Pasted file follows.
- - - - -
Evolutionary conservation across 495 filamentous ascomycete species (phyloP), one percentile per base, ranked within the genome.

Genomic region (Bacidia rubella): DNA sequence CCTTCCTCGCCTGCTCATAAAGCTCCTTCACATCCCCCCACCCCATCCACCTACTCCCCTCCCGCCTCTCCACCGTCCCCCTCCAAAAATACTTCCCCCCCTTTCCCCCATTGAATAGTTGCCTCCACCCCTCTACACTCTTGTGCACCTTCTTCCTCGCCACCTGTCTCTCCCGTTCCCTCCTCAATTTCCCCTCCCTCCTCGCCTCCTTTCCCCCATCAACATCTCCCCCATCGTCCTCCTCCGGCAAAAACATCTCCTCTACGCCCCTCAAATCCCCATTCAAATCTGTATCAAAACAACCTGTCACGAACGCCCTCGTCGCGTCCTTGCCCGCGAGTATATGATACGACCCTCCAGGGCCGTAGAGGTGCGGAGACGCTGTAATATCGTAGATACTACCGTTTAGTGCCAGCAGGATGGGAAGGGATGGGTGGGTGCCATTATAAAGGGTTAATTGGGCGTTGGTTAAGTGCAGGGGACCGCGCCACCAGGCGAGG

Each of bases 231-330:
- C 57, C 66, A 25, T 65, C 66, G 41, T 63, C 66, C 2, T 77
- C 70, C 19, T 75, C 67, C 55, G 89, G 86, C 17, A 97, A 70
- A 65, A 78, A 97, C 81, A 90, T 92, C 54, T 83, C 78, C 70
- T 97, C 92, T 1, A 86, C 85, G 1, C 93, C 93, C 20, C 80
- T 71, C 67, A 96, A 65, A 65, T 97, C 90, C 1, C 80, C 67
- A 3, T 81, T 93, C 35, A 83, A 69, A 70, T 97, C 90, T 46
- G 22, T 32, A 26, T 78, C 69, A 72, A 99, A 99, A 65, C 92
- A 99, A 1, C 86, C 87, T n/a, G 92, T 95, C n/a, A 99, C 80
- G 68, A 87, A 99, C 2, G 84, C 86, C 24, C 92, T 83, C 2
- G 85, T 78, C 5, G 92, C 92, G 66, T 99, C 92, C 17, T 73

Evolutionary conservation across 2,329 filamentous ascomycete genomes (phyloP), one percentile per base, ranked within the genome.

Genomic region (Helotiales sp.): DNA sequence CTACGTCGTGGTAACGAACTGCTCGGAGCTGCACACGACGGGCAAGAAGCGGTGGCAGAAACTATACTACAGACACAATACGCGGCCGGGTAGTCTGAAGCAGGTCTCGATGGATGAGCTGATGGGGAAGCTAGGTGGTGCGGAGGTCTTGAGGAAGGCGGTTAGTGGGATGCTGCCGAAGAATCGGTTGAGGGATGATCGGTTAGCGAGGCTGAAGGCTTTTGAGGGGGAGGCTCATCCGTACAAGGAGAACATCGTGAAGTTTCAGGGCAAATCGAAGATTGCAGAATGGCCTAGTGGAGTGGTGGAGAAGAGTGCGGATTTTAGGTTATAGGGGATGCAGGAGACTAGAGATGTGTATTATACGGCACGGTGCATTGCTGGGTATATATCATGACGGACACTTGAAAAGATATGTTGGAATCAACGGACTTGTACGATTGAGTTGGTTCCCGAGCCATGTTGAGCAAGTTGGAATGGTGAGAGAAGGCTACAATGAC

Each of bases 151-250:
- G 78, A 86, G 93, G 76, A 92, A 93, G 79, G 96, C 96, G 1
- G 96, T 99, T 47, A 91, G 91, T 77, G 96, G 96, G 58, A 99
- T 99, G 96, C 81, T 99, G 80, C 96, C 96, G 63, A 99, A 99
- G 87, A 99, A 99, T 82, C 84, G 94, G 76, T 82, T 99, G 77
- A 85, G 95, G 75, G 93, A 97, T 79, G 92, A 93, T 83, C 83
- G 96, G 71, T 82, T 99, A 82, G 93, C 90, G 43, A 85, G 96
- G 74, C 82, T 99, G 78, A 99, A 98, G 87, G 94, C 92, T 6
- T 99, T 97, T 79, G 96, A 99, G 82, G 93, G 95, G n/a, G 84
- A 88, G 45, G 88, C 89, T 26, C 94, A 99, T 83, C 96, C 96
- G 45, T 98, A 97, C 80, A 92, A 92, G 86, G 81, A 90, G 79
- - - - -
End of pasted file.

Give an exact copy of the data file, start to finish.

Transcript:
Evolutionary conservation across 495 filamentous ascomycete species (phyloP), one percentile per base, ranked within the genome.

Genomic region (Bacidia rubella): DNA sequence CCTTCCTCGCCTGCTCATAAAGCTCCTTCACATCCCCCCACCCCATCCACCTACTCCCCTCCCGCCTCTCCACCGTCCCCCTCCAAAAATACTTCCCCCCCTTTCCCCCATTGAATAGTTGCCTCCACCCCTCTACACTCTTGTGCACCTTCTTCCTCGCCACCTGTCTCTCCCGTTCCCTCCTCAATTTCCCCTCCCTCCTCGCCTCCTTTCCCCCATCAACATCTCCCCCATCGTCCTCCTCCGGCAAAAACATCTCCTCTACGCCCCTCAAATCCCCATTCAAATCTGTATCAAAACAACCTGTCACGAACGCCCTCGTCGCGTCCTTGCCCGCGAGTATATGATACGACCCTCCAGGGCCGTAGAGGTGCGGAGACGCTGTAATATCGTAGATACTACCGTTTAGTGCCAGCAGGATGGGAAGGGATGGGTGGGTGCCATTATAAAGGGTTAATTGGGCGTTGGTTAAGTGCAGGGGACCGCGCCACCAGGCGAGG

Each of bases 231-330:
- C 57, C 66, A 25, T 65, C 66, G 41, T 63, C 66, C 2, T 77
- C 70, C 19, T 75, C 67, C 55, G 89, G 86, C 17, A 97, A 70
- A 65, A 78, A 97, C 81, A 90, T 92, C 54, T 83, C 78, C 70
- T 97, C 92, T 1, A 86, C 85, G 1, C 93, C 93, C 20, C 80
- T 71, C 67, A 96, A 65, A 65, T 97, C 90, C 1, C 80, C 67
- A 3, T 81, T 93, C 35, A 83, A 69, A 70, T 97, C 90, T 46
- G 22, T 32, A 26, T 78, C 69, A 72, A 99, A 99, A 65, C 92
- A 99, A 1, C 86, C 87, T n/a, G 92, T 95, C n/a, A 99, C 80
- G 68, A 87, A 99, C 2, G 84, C 86, C 24, C 92, T 83, C 2
- G 85, T 78, C 5, G 92, C 92, G 66, T 99, C 92, C 17, T 73

Evolutionary conservation across 2,329 filamentous ascomycete genomes (phyloP), one percentile per base, ranked within the genome.

Genomic region (Helotiales sp.): DNA sequence CTACGTCGTGGTAACGAACTGCTCGGAGCTGCACACGACGGGCAAGAAGCGGTGGCAGAAACTATACTACAGACACAATACGCGGCCGGGTAGTCTGAAGCAGGTCTCGATGGATGAGCTGATGGGGAAGCTAGGTGGTGCGGAGGTCTTGAGGAAGGCGGTTAGTGGGATGCTGCCGAAGAATCGGTTGAGGGATGATCGGTTAGCGAGGCTGAAGGCTTTTGAGGGGGAGGCTCATCCGTACAAGGAGAACATCGTGAAGTTTCAGGGCAAATCGAAGATTGCAGAATGGCCTAGTGGAGTGGTGGAGAAGAGTGCGGATTTTAGGTTATAGGGGATGCAGGAGACTAGAGATGTGTATTATACGGCACGGTGCATTGCTGGGTATATATCATGACGGACACTTGAAAAGATATGTTGGAATCAACGGACTTGTACGATTGAGTTGGTTCCCGAGCCATGTTGAGCAAGTTGGAATGGTGAGAGAAGGCTACAATGAC

Each of bases 151-250:
- G 78, A 86, G 93, G 76, A 92, A 93, G 79, G 96, C 96, G 1
- G 96, T 99, T 47, A 91, G 91, T 77, G 96, G 96, G 58, A 99
- T 99, G 96, C 81, T 99, G 80, C 96, C 96, G 63, A 99, A 99
- G 87, A 99, A 99, T 82, C 84, G 94, G 76, T 82, T 99, G 77
- A 85, G 95, G 75, G 93, A 97, T 79, G 92, A 93, T 83, C 83
- G 96, G 71, T 82, T 99, A 82, G 93, C 90, G 43, A 85, G 96
- G 74, C 82, T 99, G 78, A 99, A 98, G 87, G 94, C 92, T 6
- T 99, T 97, T 79, G 96, A 99, G 82, G 93, G 95, G n/a, G 84
- A 88, G 45, G 88, C 89, T 26, C 94, A 99, T 83, C 96, C 96
- G 45, T 98, A 97, C 80, A 92, A 92, G 86, G 81, A 90, G 79